School buses are used in Colorado to transport about 363,000 children to and from the various schools of the state every day. When you put your child on the bus you are placing your trust in the bus driver to get your kid safely to school. In addition, you are trusting that the school district hired a competent and responsible person to transport a bus full of children. However, this is not always the case.
After two serious bus accidents last year, a local news station , 9News, and Rocky Mountain PBS News recently looked into the rate of school bus crashes in Colorado. The results showed that since 2011, Colorado school buses have "been involved in more than 1,500 crashes in the state." This averages out to about "two bus crashes a day – every day – during the school year." A large number of these crashes, over 700, "were deemed by police investigators to be the fault of the bus drivers." Of these "[m]ore than 70 of those crashes caused by the bus drivers resulted in injuries – 377 people in all were hurt." Those injured include "children on buses and motorists and passengers in vehicles they smashed into." The data that the news station looked at showed that the most injuries occurred in rear-end accidents. In 69 accident cases, drivers were "preoccupied or distracted by passengers." In another 47 cases, the "driver's inexperience played a major role." In addition, the data showed that the majority of the accidents occurred when buses hit parked cars. And while driver error caused the majority of accidents other things were also at fault for the school bus crashes. For example, weather conditions also caused a "quarter of the wrecks" and played a role in other accidents as well.
One of the bus crash stories that prompted this investigation occurred in December of 2015. Elizabeth Burris was driving a bus with eight passengers, who ranged in "age from 7 to 15." The bus "veered off the right side of the road," when Burris "tried to get the bus back onto the road . . . she overcorrected, causing it to roll onto its left side." There were a number of injuries from the incident, with six of the nine bus occupants going to the hospital. The driver was subsequently arrested after the accident on "suspicion of driving under the influence of drugs." She is now facing additional charges including, "two counts of vehicular assault, eight counts of child abuse, [and] five counts of careless driving resulting in injury." Her attorney has since claimed that she was not intoxicated at the time of the accident and claims that a urine and blood test she took at the hospital prove that. An officer at the scene, however, stated in an arrested affidavit that "'Burris showed indicia of drug impairment and stated that she was on about six different prescription medications.'" Burris no longer works for the school district and her trial is set to begin in mid-September.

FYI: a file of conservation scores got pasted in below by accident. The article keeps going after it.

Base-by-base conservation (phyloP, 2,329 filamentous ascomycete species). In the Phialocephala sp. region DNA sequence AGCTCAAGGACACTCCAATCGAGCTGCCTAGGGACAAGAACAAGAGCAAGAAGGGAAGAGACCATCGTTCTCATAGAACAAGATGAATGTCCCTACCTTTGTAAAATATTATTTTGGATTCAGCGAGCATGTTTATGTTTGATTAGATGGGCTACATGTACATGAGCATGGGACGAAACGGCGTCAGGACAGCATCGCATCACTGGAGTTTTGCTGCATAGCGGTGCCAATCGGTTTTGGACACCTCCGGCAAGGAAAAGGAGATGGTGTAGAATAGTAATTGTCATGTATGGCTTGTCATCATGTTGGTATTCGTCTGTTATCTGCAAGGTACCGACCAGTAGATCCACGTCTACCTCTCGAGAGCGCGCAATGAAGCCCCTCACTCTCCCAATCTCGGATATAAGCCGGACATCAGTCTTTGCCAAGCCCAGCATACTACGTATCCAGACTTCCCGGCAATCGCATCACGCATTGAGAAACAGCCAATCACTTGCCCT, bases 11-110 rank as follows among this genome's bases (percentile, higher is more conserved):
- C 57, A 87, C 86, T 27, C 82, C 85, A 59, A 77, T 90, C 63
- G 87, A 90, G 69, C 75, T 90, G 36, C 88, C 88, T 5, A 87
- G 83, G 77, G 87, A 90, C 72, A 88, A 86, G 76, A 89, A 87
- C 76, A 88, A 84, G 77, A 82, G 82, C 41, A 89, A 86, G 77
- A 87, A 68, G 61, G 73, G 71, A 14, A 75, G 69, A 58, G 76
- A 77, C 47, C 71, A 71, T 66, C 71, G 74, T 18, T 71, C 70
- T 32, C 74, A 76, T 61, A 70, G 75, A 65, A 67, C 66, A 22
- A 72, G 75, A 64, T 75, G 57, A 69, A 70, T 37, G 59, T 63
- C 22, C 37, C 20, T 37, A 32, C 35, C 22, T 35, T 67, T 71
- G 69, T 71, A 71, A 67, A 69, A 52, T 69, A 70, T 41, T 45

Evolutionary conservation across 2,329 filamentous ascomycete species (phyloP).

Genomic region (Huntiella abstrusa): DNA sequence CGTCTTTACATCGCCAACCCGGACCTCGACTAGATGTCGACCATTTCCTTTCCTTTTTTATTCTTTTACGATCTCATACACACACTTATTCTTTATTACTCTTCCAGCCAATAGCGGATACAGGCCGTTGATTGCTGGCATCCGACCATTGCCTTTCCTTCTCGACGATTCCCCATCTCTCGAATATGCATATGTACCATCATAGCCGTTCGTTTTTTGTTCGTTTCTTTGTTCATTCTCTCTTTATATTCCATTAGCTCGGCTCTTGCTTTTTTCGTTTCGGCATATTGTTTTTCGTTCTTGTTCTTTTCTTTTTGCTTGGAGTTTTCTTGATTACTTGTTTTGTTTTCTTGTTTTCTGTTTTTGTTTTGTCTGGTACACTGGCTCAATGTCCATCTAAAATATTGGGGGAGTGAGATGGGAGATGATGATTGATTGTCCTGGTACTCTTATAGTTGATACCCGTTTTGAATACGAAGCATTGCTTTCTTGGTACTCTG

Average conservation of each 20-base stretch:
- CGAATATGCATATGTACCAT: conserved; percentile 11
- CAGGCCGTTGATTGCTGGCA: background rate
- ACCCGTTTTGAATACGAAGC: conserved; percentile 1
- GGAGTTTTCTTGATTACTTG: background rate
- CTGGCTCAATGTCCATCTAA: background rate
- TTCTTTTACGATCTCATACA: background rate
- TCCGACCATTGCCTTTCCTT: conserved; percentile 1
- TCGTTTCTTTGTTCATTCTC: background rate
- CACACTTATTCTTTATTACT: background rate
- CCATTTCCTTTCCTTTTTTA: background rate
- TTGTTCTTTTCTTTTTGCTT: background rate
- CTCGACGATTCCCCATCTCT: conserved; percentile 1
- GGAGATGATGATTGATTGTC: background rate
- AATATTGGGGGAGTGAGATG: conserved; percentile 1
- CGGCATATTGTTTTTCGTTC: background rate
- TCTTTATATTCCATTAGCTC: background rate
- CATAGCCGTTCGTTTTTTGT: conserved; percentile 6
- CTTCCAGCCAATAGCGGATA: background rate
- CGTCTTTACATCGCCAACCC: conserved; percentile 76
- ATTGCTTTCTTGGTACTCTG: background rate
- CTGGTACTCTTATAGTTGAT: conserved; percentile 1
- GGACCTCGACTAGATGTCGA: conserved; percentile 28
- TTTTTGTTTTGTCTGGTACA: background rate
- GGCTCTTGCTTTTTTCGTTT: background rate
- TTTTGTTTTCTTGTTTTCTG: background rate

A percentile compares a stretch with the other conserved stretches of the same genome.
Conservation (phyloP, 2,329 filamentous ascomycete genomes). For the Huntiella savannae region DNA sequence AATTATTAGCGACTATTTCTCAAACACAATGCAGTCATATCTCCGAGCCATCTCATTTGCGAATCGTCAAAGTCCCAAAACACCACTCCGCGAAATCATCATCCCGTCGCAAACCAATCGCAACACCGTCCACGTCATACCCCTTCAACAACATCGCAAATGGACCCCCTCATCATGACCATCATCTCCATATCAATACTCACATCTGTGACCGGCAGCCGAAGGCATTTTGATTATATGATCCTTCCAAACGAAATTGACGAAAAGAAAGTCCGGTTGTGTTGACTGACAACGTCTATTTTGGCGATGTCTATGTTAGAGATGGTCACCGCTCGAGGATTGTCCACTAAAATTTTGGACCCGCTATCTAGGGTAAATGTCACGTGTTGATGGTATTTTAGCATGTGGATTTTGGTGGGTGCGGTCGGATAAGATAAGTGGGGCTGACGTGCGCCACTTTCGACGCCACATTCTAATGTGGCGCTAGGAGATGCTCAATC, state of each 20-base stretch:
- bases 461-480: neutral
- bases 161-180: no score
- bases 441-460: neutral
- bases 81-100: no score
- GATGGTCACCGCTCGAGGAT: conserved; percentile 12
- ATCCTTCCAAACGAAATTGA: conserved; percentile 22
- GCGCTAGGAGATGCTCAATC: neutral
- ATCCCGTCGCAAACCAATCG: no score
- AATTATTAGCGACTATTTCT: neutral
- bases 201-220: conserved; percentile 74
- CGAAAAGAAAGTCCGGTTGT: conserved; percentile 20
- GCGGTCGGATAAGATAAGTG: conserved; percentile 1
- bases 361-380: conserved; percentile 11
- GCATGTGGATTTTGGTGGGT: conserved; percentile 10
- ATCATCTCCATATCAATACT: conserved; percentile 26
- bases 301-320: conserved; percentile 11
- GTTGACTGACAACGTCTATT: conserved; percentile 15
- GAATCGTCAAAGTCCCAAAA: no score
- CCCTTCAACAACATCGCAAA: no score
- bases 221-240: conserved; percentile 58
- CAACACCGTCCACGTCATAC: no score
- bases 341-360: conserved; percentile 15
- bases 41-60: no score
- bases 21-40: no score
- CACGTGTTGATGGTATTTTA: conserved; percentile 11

If you or a loved one has been injured in an accident, please do not hesitate to contact the Law Office of Jeremy Rosenthal today for a free case consultation.